What can nonprofits learn?

  • Consider people over processes: why does someone support your nonprofit, and are your goals reflective of the change they seek?
  • How you acknowledge a supporter’s gift may be the last chance you get to win trust and earn loyalty.
  • People forget what you do but not how you make them feel. Make sure your donors see and feel your gratitude.
  • Show donors options to help, evangelize the impact, and make sure they feel like they’re part of the solution.

Tip #3: Donor Retention is the New Donor Acquisition

The president of NextAfter, which produces NIO, is Jeff Giddens. If you don’t know much about NextAfter, it’s worth jumping to their website to learn about their research and how it can help you fundraise more effectively.

Jeff spoke about a subject dear to every nonprofit heart: donor retention. He posed two questions that, thankfully, he helped answer:

What makes people give?

What makes people keep giving?

Jeff talked about the Covid bump, which led to strong fundraising numbers during the pandemic. Post-pandemic, people went back to normal life, the stock market declined, we’ve had record inflation, and…most relevant…we’ve seen poor donor stewardship.

He offered three ways to keep your donors.

Earn the Email

When NextAfter measured channel cohorts, they learned something interesting. They looked at four types of donors:

  • Offline donors who didn’t have a valid email address (think direct mail)
  • Offline donors who do have a valid email address
  • Online only donors
  • Multichannel donors who gave online and offline in the same year

The company found that multichannel fundraising retained donors at a 73% increased rate over any single channel. And the easiest way to get a multichannel donor? Earn the email.

To do this, your intent matters. Ask for emails without appending data; offer your intention to provide something they need. Jeff gave the example of offering a course or a free ebook. Once you have an email, send a direct mail piece. You’ve got a multichannel donor.

Save the Streaks

A streak donor is one who manually gives monthly donations three or more times for the same amount. Research found that streak donors give twice the average gift size but are three times more likely to lapse.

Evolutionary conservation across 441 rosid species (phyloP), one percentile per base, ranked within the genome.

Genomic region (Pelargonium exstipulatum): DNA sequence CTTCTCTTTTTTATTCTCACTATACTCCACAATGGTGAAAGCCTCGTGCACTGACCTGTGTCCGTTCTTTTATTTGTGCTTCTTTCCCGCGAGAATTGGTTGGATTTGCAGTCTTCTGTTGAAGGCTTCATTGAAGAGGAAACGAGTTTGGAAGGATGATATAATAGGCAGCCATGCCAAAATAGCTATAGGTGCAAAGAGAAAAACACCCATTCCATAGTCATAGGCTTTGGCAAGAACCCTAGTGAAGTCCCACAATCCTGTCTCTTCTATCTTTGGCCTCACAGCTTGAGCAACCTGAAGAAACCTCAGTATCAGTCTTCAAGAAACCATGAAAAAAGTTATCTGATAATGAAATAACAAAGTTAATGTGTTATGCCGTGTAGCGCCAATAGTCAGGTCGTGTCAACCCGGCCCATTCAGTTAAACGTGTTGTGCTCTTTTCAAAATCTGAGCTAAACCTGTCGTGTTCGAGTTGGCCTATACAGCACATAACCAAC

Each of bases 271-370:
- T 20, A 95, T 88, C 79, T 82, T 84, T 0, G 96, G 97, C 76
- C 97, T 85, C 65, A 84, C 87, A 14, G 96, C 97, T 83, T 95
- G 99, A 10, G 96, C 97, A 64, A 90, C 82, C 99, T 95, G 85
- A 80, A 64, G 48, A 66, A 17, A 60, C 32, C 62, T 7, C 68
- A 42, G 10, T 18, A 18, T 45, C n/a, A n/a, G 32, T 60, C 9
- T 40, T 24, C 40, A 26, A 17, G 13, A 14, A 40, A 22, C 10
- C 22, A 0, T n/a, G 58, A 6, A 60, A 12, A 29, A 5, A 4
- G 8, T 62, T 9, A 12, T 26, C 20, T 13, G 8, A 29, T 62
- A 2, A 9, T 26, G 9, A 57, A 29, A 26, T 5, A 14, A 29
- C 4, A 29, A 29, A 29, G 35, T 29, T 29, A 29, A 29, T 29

The remedy? Offer these streak donors the chance to become recurring donors.

  • Offering the chance to change a one-time gift to a monthly gift raised donations 144%
  • A tabbed donation form (single and monthly gift options) led to a 15% increase in donations
  • Offer social proof “Join 300 fellow supporters”

Win the Second Year

Second-year donors are the gateway to higher revenue per donor, but their retention rates are the lowest. Studies show that second-year donors don’t get any love!

Why not? They’re not new donors you’re trying to keep. They’re not loyal donors you’re busy retaining. They’re the middle child, and they get fed up and leave disproportionately.

As Jeff reminded us, you have to give for two consecutive years to become a key-multiyear, or three-year, donor…so focus on those middle children!

  • Change your language for them. Remind them when they last donated and how much it was, then ask for them to repeat that donation. This led to a 72% increase in donations.
  • Consider brand ads and direct response ads.

When you earn the email, save the streaks, and win the second year, donor retention goes up.

What can nonprofits learn?

  • Email is the critical asset to get a multichannel donor, which has the highest retention rates.
  • Converting streak donors to recurring donors increases retention.
  • Focus relentlessly on keeping second-year donors. They can’t become three-year donors if you don’t.

Tip #4: Ask Questions        

Els Aerts offered a high-energy look at the lost art of asking questions. She focused on the importance of asking the right questions and talked about how to do that (such as breaking questions down into manageable chunks).

Els recommends that nonprofits focus on web surveys as well as interviews. And, she noted, most surveys suck…unless you do them right. Here are her six tips for asking great questions:

  • Ask the right people. Who is really going to provide the most valuableMicrosoftTeams-image (47) information? Who has the most relevant perspective?
  • Ask the right questions. Don’t ask leading or loaded questions. Instead of asking someone to rank how great an experience was, use neutral words or offer both positive and negative options.
  • Don’t ask about the future (no one knows) or the too-distant past (no one remembers). No one can remember what they had for lunch last Tuesday, so make sure your questions about an event or experience come right after that event or experience.
  • No closed questions! Human nature makes us choose an option, even if it’s not reflective of how we feel. If you can’t leave a spot for free writing, at least add an “I’m not sure” option.
  • Practice good question hygiene. Els recommends asking others – other colleagues of different demographics – to review your questions and answers to see what bubbles to the surface for them.

She then gave some specific tips for web surveys, like a pop-up ad:

  • Choose the least-intrusive method possible, unless it’s definitely going to get better results if you’re not subtle.
  • Confirmation or thank-you page surveys work well. It’s a great spot to ask some open-ended questions (What’s the main reason you decided to support us today?) and some closed-ended questions (Of all the programs your gift will support, which is most important?).